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Politics & Government

Fitzgerald: Walker's Office Involved in Recasting Wisconsin's Open Records Law

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Justin W Kern
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UPDATE: Gov. Walker's office had a hand in crafting changes to Wisconsin's open records law, according to Sen. Majority Leader Scott Fitzgerald.

Fitzgerald said that leaders from the Senate, Assembly and Walker's office worked on the revisions with the governor's staff commenting about the many records requests it receives, The Capital Times and WISC-TV  reports.

The Senate plans to delete most of the open records changes the GOP-controlled Joint Finance Committee added to the proposed state budget late last week. The revisions created an uproar across the state. They would let elected leaders shield many of their communications.

The public outrage prompted Gov. Scott Walker to vow to remove the changes from the state budget, and let them resurface later as a separate issue.

Wisconsin’s open records law has been on the books for more than 30 years. Republicans on the Joint Finance Committee wanted to change the law, so that people could no longer access “deliberative materials” - anything used in the bill-making process.

“We would have gone from first to worst,” says Kathleen Culver.  She teaches in the journalism school at UW-Madison.  She says the state’s current open records law is one of the most expansive in the nation.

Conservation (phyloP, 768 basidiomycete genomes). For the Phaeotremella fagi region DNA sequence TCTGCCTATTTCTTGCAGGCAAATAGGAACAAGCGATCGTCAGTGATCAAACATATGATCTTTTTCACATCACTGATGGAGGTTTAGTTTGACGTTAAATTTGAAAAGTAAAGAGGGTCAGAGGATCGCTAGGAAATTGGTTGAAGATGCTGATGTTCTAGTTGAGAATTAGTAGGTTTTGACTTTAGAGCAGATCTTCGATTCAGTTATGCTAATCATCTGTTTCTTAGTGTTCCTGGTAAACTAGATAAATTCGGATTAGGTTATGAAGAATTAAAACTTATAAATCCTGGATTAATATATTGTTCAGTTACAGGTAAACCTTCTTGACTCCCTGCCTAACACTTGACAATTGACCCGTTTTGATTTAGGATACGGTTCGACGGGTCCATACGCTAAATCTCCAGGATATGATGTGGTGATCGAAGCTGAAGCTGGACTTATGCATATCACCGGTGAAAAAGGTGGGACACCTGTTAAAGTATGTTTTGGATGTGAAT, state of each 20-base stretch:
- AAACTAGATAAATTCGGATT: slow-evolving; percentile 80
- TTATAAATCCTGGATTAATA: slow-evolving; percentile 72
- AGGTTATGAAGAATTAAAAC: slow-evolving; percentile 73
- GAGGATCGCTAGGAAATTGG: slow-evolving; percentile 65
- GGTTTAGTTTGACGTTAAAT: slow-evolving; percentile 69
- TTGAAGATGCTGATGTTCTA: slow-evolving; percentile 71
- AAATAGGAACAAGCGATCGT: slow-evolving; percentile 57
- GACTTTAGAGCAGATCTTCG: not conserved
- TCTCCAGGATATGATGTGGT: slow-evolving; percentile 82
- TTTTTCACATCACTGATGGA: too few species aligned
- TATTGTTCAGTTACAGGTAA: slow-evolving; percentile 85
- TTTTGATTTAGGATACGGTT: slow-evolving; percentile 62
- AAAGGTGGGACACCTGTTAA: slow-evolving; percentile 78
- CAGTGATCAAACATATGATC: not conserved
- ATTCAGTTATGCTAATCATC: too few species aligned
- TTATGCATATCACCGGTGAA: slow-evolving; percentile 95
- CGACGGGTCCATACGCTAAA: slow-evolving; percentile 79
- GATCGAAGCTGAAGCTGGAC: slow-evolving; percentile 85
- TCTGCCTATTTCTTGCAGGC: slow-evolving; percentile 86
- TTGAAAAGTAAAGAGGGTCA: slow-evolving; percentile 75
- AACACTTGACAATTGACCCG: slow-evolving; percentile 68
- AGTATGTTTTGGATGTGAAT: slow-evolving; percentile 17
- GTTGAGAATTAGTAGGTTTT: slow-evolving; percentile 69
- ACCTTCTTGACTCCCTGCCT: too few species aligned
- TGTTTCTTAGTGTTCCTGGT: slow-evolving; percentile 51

“The very core of the Wisconsin open records law is the presumption in favor of disclosure. The open records law asks all records custodians to weigh the interest in disclosure against the interest in withholding, but there’s always a thumb on the scale in favor of disclosure. The presumption always is open, unless there’s a strong reason for it to be closed,” Culver says.

Under Wisconsin law, anyone can make an open records request to obtain material state officials recorded while conducting government business. Culver says there are a few “reasonable” exceptions.

“There are exemptions for trade secrets, there are exemptions for confidential informants and there are exemptions that would put a person in danger. But, they’re very narrow and drawn in a limited way and purposely so,” Culver says.

Culver says Wisconsin’s law is even stronger than the federal Freedom of Information Act. She says she’s among those who would like to know who proposed changing Wisconsin’s law. Culver predicts several individuals or news organizations will submit an open records request to find out.

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